Despite the best efforts of consumer advocates to distinguish between predatory practices and good loans to high-risk customers, that distinction was, in reality, collapsing as the subprime industry hit a new low in the mid-2000s. With the rise of such particularly abusive products as 2-28s and 3-27s (a 2-28 loan had a two-year teaser rate that then adjusted every six months for the next twenty-eight years; a 3-27 loan was basically the same thing but with a three-year teaser rate), the subprime industry was now essentially
rotten through and through. Both of these loans—and other products that will effectively be banned under new Federal Reserve lending rules and that are also the target of proposed federal legislation—hit their strides in 2005 and 2006, the “boom years for bad subprime,” according to Kathleen Day of the Center for Responsible Lending. In other words, “subprime” became the dominant term just as predatory lending was becoming the dominant practice.

It’s also important to remember the degree to which “subprime”—both the word and the industry—received powerful rhetorical support from right-wing political and intellectual elites who pilloried the very concept of predatory lending. Take, for example, former Senator Phil Gramm. We can see his rhetorical strategy in quotes like this one, which appeared in a March 20, 2008, Wall Street Journal article: “ ‘Don’t apologize when you make a loan above the prime rate to someone that has a marginal credit rating,’ Texas Republican Phil Gramm … told a group of bankers in 2000. ‘In the name of predatory lending, we could end up denying people with moderate income and limited credit ratings the opportunity to borrow money.’ ”

In mid-2000, around the time that HUD and the Treasury Department published a major joint report on the problem of predatory lending, Gramm, then head of the Senate Committee on Banking, Housing and Urban Affairs, ordered his own report on “what the regulators refer to as ‘predatory lending.’” The slim report’s conclusion? It’s all about language:

It is difficult to understand how the regulators or Congress can formulate proposals to combat predatory lending when there is no clear understanding as to what it is. A definition of the practice is sina qua non [sic] for any progress toward a remedy.

In the absence of a definition, not only might we miss the target, but we may hit the wrong target.

Acknowledging the problem of definitions is one thing. But using it as an excuse for doing nothing is ridiculous. This illustrates the danger of turning the discussion into a linguistic argument—of working from the words back to the practices, rather than the other way around.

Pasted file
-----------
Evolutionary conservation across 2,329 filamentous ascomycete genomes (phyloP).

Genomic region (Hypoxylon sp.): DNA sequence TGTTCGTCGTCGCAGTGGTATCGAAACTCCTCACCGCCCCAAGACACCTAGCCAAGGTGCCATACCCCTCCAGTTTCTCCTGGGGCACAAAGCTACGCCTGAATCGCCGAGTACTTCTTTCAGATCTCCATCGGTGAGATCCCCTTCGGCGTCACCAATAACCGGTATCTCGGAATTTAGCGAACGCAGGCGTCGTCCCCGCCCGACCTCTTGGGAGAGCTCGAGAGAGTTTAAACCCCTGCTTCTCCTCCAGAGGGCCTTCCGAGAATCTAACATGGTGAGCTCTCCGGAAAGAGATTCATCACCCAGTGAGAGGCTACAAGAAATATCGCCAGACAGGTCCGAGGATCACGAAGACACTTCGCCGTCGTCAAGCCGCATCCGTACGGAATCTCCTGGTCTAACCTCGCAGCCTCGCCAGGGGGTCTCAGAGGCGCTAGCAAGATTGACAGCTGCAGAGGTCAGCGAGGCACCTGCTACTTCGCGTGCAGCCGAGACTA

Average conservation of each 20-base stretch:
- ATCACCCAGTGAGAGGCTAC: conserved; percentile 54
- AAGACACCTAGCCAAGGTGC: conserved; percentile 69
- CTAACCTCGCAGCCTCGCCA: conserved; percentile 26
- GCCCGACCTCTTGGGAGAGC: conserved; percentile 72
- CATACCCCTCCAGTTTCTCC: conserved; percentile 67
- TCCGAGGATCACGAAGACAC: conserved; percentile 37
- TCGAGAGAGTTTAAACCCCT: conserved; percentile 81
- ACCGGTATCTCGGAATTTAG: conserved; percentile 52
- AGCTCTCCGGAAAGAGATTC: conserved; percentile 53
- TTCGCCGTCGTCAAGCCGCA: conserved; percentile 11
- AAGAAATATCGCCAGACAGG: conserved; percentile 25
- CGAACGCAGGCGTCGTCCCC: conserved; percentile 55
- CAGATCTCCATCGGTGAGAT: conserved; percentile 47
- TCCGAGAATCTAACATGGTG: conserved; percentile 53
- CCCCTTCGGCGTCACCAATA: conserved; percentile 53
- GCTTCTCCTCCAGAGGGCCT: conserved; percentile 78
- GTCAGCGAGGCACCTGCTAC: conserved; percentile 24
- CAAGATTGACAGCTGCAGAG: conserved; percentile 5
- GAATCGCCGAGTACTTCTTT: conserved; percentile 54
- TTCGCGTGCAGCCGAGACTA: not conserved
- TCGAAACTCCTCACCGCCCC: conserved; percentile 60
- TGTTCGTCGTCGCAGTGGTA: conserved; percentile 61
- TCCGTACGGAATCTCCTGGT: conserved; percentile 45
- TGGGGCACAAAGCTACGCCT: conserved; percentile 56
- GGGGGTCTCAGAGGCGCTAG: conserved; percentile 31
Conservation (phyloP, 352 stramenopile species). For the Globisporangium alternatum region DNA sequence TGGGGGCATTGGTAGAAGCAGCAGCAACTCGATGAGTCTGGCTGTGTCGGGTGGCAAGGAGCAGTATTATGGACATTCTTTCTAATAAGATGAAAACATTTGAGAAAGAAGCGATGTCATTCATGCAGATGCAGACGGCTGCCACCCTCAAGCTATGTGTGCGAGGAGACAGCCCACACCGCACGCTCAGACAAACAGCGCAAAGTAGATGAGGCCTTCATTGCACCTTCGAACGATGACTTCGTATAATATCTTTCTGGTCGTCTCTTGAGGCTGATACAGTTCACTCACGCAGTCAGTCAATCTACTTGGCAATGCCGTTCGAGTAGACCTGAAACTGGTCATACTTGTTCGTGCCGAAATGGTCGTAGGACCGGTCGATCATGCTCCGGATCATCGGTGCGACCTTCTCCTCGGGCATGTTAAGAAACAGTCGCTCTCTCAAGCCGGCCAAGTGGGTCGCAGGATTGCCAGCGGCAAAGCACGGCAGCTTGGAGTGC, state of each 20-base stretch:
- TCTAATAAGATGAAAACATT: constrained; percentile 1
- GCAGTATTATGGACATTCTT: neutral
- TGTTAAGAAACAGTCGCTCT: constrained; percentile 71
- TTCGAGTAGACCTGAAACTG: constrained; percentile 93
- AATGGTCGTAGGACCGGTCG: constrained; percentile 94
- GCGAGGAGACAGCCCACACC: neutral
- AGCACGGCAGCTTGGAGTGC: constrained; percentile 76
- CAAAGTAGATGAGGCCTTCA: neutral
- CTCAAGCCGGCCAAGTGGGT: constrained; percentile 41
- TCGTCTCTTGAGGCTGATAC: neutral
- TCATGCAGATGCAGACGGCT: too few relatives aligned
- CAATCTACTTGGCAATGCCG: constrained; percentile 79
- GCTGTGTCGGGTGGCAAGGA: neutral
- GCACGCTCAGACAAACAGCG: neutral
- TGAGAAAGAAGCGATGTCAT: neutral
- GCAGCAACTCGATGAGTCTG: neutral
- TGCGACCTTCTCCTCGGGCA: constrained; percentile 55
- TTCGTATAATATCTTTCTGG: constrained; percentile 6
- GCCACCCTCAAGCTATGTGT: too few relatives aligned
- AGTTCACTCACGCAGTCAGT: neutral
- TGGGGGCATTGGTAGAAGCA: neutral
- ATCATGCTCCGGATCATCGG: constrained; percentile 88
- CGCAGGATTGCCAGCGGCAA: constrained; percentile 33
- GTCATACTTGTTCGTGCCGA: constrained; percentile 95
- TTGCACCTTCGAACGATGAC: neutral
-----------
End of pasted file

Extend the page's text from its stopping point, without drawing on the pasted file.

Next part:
Gramm, of course, wasn’t the only big shot running interference for mortgage lenders and their Wall Street backers. John D. Hawke Jr., then the comptroller of currency charged with overseeing nationally chartered banks, said in a February 2003 news release: “The OCC has no reason to believe that any national bank is engaging in predatory lending.” This is the agency that challenged the states, both in and out of court, for trying to protect consumers, and in a 2007 Supreme Court case won the right to supervise national banks without state interference. Except that the industry-funded OCC brought only thirteen consumer-related enforcement actions (out of 495 total) between 2000 and 2006, according to an excellent piece in BusinessWeek last fall by Robert Berner and Brian Grow.

But the press did have other “official” voices it could have listened to more carefully. There were even serious warnings from inside the federal government. Some prominent examples: with the subprime market heating up in the late 1990s, the Federal Trade Commission went after predatory lenders, although it had limited power to do so; in an effort to address predatory lending, Congress passed the Home Ownership and Equity Protection Act in 1994, and then the Fed made revisions to the act that took effect in 2002, although both versions lacked real muscle; hearings before a variety of House and Senate committees in the late 1990s and early 2000s demonstrated a growing awareness of problems in the lending industry, as did a handful of attempts by some enlightened lawmakers to pass additional regulations. These efforts fell far short, but for anyone paying attention they shed quite a bit of light on the problems that would soon lead to disaster.

Elinore Longobardi is a Fellow and staff writer of The Audit, the business-press section of Columbia Journalism Review.